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1990: 'Guinness Four' guilty
All four defendants in the marathon Guinness trial are facing jail after the jury returned "guilty" verdicts following five days of deliberations.

Ernest Saunders, Gerald Ronson, Sir Jack Lyons and Anthony Parnes were convicted on all but one of the charges they faced.

The verdicts on the 112th day of the case ended the most expensive court action in British legal history at a cost of around 7.5m.

The men were accused of involvement in a conspiracy to drive up the price of shares in Guinness, makers of the eponymous stout, during a 1986 takeover battle for the drinks company, Distillers.

Former Guinness chairman Ernest Saunders, 54, was the central figure in the trial.

He earned widespread praise for pulling off the 2.6bn takeover of Distillers, trumping a bid from foods group Argyll.

But Saunders' downfall came about after the arrest for insider dealing of US stockbroker Ivan Boesky.

In a plea bargain, Boesky told the US authorities of the share dealing arrangement involving Guinness and an investigation was started.

In its case against the four, the Department of Trade and Industry alleged Saunders had agreed to pay stockbroker Anthony Parnes 3.35m for his role in the affair.

Lyons, a financier, had received 3m for his part in the scheme, the DTI alleged.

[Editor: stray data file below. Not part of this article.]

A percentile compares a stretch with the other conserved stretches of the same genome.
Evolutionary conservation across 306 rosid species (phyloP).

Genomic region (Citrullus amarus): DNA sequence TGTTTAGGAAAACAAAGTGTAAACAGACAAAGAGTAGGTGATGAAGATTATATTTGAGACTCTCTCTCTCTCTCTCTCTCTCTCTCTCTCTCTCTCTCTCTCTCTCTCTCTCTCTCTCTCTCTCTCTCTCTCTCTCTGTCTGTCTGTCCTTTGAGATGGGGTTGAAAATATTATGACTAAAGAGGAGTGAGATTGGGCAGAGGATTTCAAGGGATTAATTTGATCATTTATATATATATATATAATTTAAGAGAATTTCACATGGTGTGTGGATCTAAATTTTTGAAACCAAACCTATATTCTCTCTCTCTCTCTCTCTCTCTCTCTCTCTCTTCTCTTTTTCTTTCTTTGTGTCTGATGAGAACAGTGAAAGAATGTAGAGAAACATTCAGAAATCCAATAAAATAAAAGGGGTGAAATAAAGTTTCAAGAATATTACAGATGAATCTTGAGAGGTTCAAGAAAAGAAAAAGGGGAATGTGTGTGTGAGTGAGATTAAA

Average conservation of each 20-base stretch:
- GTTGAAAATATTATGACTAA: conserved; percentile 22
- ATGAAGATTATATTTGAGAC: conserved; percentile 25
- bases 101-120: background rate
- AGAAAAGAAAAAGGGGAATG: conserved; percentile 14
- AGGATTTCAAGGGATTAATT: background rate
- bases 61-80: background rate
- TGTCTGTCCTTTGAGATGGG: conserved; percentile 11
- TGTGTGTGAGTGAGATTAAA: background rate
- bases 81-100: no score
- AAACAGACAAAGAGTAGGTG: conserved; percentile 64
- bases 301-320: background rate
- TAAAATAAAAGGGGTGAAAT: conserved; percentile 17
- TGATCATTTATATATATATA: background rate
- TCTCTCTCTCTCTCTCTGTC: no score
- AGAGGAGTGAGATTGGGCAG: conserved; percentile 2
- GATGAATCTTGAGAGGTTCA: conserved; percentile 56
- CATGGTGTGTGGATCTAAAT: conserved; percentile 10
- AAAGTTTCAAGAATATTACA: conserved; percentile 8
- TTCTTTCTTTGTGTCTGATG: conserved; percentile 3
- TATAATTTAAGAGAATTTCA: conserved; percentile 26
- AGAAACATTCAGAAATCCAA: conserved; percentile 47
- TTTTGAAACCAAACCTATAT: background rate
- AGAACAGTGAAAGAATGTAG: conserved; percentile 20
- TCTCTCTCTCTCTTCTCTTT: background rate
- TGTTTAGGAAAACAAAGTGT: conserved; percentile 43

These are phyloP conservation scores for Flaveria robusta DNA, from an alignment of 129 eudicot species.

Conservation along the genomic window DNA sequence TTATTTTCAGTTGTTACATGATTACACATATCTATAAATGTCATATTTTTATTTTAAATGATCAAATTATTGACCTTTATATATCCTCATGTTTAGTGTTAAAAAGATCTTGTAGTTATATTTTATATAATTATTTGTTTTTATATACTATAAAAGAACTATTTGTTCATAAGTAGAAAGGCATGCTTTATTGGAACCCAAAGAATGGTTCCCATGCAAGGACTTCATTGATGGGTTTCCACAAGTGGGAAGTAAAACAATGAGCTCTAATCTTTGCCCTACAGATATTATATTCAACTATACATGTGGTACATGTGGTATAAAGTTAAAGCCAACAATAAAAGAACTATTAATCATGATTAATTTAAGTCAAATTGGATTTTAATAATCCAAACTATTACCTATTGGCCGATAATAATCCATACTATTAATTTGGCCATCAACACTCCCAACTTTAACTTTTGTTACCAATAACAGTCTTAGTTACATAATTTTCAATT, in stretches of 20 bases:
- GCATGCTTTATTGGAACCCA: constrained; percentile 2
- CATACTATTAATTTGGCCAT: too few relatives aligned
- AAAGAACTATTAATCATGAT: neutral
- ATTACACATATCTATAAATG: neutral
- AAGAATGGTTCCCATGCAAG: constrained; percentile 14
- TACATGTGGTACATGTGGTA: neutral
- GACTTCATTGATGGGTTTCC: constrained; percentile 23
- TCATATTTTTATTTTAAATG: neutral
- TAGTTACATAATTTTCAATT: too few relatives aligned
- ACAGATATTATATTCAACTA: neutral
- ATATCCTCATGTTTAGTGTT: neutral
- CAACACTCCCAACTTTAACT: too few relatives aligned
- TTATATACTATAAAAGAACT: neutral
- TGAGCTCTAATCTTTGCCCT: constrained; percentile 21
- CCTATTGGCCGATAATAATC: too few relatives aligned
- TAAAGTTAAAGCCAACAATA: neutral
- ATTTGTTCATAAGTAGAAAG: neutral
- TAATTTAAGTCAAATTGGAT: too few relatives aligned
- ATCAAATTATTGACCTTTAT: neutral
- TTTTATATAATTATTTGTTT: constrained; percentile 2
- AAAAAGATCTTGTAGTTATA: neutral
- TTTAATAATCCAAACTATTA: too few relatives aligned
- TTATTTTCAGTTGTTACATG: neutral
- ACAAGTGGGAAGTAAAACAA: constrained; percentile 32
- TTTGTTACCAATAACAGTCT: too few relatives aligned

And companies in Ronson's Heron group which bought 25m worth of Guinness shares during the bid were in line for a 5m "success fee" for their support.

Saunders, Ronson and Lyons were convicted of conspiracy, theft and false accounting.

Parnes, 45, was found guilty on the theft and false accounting charges.

Judge Mr Justice Henry is due to sentence the men tomorrow.

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Ernest Saunders
Former Guinness Chairman Ernest Saunders was the central figure in the case

In Context
Saunders, Ronson and Parnes were sentenced to periods ranging from 12 months to five years.

Ronson, 51, was also fined 5m.

Saunders was freed after only 10 months of his 30 month sentence when doctors diagnosed him as suffering from dementia.

Lyons, 74, escaped jail because of ill health but was stripped of his knighthood and fined 3m.

In 1996 Saunders' conviction was ruled "unsafe" by the European Court of Human Rights.

In 2000 the court reached the same verdict in cases brought by the remaining three. However, in 2001 the UK's Court of Appeal threw out the men's claim not to have received a fair trial.

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